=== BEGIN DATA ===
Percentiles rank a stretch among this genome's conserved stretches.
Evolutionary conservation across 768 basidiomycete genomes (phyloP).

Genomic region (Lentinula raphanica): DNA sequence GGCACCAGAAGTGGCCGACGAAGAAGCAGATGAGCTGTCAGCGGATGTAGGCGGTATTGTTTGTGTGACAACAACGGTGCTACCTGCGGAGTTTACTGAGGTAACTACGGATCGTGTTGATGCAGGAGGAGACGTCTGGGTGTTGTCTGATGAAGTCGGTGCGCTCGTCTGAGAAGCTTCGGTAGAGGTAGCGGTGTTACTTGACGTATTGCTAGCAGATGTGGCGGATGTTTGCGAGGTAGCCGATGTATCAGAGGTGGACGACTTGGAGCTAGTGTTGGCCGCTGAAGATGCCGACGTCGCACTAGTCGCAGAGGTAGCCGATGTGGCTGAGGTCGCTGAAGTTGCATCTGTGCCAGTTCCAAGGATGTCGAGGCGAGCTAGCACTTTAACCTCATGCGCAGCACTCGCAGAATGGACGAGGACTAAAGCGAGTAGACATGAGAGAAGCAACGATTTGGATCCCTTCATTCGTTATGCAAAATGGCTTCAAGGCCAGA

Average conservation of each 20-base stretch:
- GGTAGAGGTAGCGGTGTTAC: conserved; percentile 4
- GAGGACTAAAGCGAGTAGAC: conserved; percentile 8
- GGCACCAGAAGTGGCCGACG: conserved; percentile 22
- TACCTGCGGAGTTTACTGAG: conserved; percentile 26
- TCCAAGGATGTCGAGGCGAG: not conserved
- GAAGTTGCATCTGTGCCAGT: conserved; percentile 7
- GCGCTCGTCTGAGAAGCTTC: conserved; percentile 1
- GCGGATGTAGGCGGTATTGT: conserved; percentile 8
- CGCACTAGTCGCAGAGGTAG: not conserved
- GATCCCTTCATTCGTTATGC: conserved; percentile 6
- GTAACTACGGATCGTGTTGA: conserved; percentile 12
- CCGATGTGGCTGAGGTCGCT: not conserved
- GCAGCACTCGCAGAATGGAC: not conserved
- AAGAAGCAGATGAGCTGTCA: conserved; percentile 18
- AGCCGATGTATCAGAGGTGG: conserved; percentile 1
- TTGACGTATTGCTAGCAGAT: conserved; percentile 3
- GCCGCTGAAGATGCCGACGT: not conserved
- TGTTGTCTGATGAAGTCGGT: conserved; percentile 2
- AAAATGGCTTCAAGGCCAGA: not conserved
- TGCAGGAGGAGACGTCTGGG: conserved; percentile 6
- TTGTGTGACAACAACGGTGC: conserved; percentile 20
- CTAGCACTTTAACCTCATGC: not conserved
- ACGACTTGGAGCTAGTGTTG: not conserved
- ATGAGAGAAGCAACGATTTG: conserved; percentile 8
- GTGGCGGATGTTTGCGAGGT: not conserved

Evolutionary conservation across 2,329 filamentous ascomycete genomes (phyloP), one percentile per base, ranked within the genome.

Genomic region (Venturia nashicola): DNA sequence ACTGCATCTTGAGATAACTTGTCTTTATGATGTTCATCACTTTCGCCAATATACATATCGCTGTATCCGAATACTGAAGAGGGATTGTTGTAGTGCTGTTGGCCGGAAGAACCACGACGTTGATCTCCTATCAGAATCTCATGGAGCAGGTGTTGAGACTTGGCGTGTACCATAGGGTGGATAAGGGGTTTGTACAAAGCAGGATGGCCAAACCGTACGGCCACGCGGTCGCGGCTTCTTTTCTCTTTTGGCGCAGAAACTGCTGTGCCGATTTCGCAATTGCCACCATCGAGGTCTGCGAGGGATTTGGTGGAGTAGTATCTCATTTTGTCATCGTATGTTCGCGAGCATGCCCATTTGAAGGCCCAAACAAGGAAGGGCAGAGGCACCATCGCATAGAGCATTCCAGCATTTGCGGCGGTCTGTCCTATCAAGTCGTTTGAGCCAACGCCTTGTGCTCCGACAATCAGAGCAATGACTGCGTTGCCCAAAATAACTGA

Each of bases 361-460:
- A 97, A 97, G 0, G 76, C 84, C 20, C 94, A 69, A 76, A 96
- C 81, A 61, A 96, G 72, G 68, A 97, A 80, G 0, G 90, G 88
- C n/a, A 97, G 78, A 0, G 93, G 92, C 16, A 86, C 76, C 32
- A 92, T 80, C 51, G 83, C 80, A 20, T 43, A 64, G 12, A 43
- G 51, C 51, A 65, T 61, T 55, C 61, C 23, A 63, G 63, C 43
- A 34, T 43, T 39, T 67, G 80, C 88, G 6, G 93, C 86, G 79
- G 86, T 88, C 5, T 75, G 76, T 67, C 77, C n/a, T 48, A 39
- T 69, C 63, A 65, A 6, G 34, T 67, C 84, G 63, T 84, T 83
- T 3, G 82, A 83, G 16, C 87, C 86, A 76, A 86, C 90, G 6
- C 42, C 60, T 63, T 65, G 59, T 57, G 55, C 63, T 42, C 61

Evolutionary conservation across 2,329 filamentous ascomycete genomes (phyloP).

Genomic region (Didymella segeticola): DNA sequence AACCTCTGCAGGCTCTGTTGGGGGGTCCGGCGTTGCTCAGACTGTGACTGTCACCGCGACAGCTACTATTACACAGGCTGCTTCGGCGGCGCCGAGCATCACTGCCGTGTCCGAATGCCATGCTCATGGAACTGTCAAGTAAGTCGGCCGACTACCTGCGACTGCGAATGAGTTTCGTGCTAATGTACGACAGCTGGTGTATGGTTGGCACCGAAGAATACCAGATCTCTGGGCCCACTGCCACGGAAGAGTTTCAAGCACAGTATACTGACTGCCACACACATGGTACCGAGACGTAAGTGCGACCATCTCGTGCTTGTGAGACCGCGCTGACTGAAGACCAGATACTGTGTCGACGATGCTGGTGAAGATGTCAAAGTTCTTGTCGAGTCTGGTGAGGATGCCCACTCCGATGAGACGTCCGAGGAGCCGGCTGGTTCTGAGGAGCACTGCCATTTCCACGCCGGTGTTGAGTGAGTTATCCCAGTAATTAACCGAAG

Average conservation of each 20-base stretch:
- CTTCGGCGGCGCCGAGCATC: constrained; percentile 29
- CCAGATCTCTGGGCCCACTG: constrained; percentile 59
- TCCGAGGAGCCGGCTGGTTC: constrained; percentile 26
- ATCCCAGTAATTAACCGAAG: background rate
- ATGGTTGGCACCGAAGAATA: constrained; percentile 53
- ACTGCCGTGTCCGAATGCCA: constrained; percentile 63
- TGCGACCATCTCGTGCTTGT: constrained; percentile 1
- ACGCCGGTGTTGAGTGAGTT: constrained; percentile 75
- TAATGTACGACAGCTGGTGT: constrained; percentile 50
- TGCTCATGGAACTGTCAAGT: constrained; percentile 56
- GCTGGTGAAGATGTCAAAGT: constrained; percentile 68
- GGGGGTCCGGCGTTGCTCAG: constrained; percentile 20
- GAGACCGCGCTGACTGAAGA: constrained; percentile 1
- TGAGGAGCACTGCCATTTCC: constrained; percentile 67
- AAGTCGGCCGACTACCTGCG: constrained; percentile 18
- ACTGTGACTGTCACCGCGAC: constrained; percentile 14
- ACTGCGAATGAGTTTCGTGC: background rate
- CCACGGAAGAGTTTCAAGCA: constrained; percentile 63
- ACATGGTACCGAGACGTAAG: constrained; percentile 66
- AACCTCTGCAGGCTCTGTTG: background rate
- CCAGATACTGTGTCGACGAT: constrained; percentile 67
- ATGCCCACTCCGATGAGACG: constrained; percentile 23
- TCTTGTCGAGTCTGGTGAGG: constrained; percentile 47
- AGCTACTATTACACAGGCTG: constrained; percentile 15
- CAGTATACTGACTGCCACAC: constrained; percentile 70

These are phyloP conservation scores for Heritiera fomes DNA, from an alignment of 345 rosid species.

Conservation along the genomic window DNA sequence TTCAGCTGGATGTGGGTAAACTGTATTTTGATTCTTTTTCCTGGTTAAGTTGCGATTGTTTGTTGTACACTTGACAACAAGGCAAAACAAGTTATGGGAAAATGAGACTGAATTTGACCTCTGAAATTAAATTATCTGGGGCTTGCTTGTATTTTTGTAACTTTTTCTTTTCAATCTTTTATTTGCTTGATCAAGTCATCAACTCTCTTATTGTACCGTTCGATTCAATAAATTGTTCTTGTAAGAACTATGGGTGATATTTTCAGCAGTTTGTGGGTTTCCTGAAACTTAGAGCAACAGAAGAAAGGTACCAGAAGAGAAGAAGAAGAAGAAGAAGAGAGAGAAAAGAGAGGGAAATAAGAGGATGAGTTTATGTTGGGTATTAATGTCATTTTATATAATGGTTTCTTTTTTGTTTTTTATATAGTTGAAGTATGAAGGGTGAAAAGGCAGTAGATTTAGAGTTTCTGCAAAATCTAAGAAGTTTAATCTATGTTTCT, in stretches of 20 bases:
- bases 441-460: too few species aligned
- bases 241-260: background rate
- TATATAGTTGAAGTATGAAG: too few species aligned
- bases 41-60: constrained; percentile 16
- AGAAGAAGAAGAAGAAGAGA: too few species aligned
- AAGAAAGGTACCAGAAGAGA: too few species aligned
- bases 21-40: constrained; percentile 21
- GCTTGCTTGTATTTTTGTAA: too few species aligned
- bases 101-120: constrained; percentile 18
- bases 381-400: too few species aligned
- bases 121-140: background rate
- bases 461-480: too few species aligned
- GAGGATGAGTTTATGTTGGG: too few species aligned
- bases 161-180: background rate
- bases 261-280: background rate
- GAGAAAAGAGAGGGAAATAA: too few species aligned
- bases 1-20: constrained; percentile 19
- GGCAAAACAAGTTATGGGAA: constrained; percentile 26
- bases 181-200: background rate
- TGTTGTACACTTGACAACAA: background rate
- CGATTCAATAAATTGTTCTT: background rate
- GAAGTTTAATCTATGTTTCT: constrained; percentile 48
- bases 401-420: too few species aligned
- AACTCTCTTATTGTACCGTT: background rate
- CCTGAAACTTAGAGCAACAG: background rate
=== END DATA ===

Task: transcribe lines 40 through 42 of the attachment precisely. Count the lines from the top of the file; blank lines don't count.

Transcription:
- T 69, C 63, A 65, A 6, G 34, T 67, C 84, G 63, T 84, T 83
- T 3, G 82, A 83, G 16, C 87, C 86, A 76, A 86, C 90, G 6
- C 42, C 60, T 63, T 65, G 59, T 57, G 55, C 63, T 42, C 61